Napoleon and Caesar

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Napoleon Bonaparte's success as a military leader and conqueror can also be seen in another great leader, Julius Caesar. Both Napoleon and Caesar achieved great glory by bringing their countries out of turmoil. It was Caesar, that Napoleon modeled himself after, he wanted to be as great, if not greater than Caesar.

Looking to the past, Napoleon knew what steps to take in order to achieve success Napoleon devoured books on the art of war. Volume after volume of military theory was read, analyzed and criticized. He studied the campaigns of history's most famous commanders; Alexander the Great, Hannibal, Frederick the Great and his favorite and most influential, Julius Caesar (Marrin 17).

Julius Caesar was the strong leader for the Romans who changed the course of history of the Greco - Roman world decisively and irreversibly. Caesar was able to create the Roman Empire because of his strength and his strong war strategies (Duggan 117).

Julius Caesar was to become one of the greatest generals, conquering the whole of Gaul. In 58 BC, Caesar became governor and military commander of Gaul, which included modern France, Belgium, and portions of Switzerland, Holland, and Germany west of the Rhine. For the next eight years, Caesar led military campaigns involving both the Roman legions and tribes in Gaul who were often competing among themselves. Julius Caesar was a Roman general and statesman whose dictatorship was pivotal in Rome's transition from republic to empire (Duggan 84).

Caesar's principles were to keep his forces united; to be vulnerable at no point, to strike speedily at critical points; to rely on moral factors, such as his reputation and the fear he inspired, as well as political means in order to insure the loyalty of his allies and the submissiveness of the conquered nations. He made use of every possible opportunity to increase his chances of victory on the battlefield and, in order to accomplish this, he needed unity of all his troops (Duggan 117).

From the time that he had first faced battle in Gaul and discovered his own military genius, Caesar was evidently fascinated and obsessed by military and imperial problems.

He gave them an absolute priority over the more delicate by no less fundamental task of revising the Roman constitution. The need in the latter sphere was a solution which would introduce such elements of authoritarianism, which were necessary to check corruption and administrative weakness (Grant, Caesar 61).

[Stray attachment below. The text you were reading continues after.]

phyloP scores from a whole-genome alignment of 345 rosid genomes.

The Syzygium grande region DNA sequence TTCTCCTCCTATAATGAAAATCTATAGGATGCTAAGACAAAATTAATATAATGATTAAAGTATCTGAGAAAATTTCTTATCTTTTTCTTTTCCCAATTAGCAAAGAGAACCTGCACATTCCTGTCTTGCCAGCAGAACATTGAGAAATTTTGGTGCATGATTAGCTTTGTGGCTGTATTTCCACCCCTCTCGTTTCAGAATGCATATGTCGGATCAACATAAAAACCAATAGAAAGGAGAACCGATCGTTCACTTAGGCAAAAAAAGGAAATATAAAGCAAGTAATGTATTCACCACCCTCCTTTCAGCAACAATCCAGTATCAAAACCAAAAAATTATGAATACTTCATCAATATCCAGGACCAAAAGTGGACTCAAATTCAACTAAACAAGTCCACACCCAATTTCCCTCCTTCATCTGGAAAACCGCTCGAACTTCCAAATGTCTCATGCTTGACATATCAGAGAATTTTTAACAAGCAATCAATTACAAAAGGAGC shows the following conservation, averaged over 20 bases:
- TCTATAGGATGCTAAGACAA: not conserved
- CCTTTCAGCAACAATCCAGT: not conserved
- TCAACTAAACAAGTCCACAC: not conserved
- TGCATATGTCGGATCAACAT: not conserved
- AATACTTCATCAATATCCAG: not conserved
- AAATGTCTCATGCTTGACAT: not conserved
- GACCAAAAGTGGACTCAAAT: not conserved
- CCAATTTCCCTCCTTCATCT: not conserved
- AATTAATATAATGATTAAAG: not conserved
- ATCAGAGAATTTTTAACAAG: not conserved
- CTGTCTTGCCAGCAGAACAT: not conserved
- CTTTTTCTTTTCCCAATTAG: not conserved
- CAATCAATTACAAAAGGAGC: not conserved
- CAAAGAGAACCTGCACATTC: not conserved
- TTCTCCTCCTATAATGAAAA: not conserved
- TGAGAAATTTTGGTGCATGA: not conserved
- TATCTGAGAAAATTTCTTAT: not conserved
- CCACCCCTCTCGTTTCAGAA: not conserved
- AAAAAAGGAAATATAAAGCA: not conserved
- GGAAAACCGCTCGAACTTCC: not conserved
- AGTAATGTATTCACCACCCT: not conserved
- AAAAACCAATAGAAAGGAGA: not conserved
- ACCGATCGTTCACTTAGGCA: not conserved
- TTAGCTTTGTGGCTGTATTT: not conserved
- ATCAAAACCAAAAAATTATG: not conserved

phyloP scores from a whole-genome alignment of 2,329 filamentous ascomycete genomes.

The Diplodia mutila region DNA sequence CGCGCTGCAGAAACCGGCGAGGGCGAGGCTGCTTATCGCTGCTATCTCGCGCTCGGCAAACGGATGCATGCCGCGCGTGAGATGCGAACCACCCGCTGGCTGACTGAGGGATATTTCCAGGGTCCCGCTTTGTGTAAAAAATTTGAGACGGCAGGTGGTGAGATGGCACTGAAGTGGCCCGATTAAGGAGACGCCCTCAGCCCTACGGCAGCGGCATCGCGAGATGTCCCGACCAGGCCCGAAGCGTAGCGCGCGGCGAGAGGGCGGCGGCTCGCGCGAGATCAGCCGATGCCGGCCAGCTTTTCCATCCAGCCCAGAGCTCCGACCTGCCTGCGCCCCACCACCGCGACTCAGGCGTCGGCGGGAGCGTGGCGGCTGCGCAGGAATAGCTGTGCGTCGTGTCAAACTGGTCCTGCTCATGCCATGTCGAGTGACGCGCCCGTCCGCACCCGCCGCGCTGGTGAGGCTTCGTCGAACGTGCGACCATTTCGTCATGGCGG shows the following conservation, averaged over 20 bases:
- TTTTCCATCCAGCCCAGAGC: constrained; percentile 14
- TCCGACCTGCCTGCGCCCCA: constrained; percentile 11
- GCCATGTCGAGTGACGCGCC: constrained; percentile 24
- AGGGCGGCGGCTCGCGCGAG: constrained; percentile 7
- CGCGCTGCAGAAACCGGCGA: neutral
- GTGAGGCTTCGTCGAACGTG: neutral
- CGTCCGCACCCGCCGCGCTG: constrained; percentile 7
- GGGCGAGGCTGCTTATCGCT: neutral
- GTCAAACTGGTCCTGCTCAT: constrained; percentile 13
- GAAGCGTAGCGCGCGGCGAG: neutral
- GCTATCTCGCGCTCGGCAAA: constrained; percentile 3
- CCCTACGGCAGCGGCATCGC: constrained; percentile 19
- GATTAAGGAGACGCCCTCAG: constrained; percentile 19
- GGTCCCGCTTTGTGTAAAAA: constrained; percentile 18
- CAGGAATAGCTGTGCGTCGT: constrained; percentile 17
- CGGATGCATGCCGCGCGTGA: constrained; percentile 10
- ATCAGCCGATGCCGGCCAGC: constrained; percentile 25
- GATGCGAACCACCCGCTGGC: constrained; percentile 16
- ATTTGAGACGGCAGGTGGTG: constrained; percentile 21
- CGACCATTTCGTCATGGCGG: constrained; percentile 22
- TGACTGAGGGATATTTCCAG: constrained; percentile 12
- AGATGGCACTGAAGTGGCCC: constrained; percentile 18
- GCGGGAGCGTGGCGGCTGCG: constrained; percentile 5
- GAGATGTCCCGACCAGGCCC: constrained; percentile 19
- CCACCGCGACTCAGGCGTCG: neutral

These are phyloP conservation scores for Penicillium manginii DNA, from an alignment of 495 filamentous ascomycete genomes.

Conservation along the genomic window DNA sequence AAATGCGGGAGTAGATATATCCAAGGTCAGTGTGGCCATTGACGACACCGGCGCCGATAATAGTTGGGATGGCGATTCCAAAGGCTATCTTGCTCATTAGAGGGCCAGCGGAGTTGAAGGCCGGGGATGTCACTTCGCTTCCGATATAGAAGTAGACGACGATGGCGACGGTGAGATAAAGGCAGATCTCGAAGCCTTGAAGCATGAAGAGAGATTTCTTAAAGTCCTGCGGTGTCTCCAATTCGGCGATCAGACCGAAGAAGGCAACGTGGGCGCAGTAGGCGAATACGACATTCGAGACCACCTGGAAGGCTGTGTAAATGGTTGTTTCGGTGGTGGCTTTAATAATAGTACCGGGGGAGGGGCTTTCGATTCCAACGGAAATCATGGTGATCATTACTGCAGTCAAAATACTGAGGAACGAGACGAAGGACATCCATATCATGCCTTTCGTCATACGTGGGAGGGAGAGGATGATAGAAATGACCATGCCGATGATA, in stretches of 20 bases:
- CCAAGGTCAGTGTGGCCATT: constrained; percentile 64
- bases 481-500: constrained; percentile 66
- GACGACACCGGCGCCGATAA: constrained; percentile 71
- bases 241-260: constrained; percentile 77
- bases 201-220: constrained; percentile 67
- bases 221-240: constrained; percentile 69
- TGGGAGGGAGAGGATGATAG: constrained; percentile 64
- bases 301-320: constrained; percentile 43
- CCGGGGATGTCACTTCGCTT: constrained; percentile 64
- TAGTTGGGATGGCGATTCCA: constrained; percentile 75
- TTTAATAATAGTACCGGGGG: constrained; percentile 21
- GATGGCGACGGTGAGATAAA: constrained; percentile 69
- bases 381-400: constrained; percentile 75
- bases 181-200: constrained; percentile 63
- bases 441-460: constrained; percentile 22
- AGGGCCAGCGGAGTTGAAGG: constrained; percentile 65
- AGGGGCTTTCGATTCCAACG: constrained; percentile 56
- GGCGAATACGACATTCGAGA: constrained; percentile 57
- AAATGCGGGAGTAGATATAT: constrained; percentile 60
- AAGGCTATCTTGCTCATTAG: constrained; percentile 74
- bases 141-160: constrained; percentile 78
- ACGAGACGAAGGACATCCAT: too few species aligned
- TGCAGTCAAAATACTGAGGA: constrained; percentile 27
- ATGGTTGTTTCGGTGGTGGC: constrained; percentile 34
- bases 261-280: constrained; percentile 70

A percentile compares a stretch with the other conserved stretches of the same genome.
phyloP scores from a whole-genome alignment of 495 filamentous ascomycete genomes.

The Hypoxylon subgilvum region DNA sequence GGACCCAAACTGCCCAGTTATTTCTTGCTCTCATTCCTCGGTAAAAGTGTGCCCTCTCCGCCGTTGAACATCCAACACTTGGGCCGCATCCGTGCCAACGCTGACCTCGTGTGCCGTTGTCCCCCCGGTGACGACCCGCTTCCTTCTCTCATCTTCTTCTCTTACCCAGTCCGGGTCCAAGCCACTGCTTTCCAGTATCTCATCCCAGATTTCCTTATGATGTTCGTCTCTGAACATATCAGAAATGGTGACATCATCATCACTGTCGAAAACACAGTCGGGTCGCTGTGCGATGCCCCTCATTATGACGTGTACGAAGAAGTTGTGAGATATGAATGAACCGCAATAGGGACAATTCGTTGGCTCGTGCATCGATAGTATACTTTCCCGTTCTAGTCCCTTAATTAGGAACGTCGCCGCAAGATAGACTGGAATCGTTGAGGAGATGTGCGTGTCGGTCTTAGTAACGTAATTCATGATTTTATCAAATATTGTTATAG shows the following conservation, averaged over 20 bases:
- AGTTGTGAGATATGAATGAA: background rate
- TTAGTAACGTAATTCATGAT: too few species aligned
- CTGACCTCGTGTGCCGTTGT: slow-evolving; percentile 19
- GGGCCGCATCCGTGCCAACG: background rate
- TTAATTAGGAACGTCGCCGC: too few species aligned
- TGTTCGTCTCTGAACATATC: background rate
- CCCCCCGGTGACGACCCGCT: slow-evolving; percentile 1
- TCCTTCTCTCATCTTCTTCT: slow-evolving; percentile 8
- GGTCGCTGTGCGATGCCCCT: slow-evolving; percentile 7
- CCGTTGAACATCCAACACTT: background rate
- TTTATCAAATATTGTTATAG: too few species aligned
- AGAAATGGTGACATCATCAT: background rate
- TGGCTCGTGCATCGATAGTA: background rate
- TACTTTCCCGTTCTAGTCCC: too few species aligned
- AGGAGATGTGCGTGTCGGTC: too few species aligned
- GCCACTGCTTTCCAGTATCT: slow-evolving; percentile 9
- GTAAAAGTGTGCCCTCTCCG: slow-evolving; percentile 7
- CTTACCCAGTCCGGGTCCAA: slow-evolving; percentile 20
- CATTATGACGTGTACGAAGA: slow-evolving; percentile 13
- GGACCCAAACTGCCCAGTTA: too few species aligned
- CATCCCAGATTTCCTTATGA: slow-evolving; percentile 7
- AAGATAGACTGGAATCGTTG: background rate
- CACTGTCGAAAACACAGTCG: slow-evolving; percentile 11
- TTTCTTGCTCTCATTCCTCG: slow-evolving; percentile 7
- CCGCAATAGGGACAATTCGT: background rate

The story of all his battles and wars has been preserved in Caesar's written account, Commentaries on the Gallic Wars, originally published in 50 B.C. For this period, Caesar is the only existent source providing first-hand descriptions of Britain. While no doubt self-serving in a political sense when written, Caesar's account is nevertheless regarded as basically accurate and historically reliable (Frere 68).

Caesar was appointed dictator for a year starting in 49 B.C., for two years in 48 B.C., for ten years in 46 B.C. and finally dictator for life in 44 B.C. Taking over as Dictator for life, enabled Caesar to gain unrestricted power. He was able to run a strong military and even though he was considered only a dictator he wrote laws that actually made him have the same powers as a king. The conspirators saw the problem that had arised and so they planned the murder of Caesar on the Ides of March. Caesar was killed and there was another triumvirate (government ruled by three) formed. Caesar was a strong military leader that had showed strength and courage to take over the town and he was able to form a civilization that was strong militarily and politically (Grant, Caesar 187).

Caesar was one of the great generals of history; his name became synonymous with leadership, hence the titles Kaiser, and Tsar.

Having been promoted over the heads of older officers, Napoleon's unbroken run of victories over the armies of both Austria and Piedmont established his credibility as a commander, while his concern for his previously ill-equipped soldiers won their loyalty. During the storming of a bridge at Lodi, he fought alongside his troops, and earned from them the nickname of "the little corporal" (Castelot 68).

Under the new government Napoleon was made commander of the French army in Italy. During this campaign the French realized how smart Napoleon was. He developed a tactic that worked very efficiently. He would cut the enemy's army in to two parts, then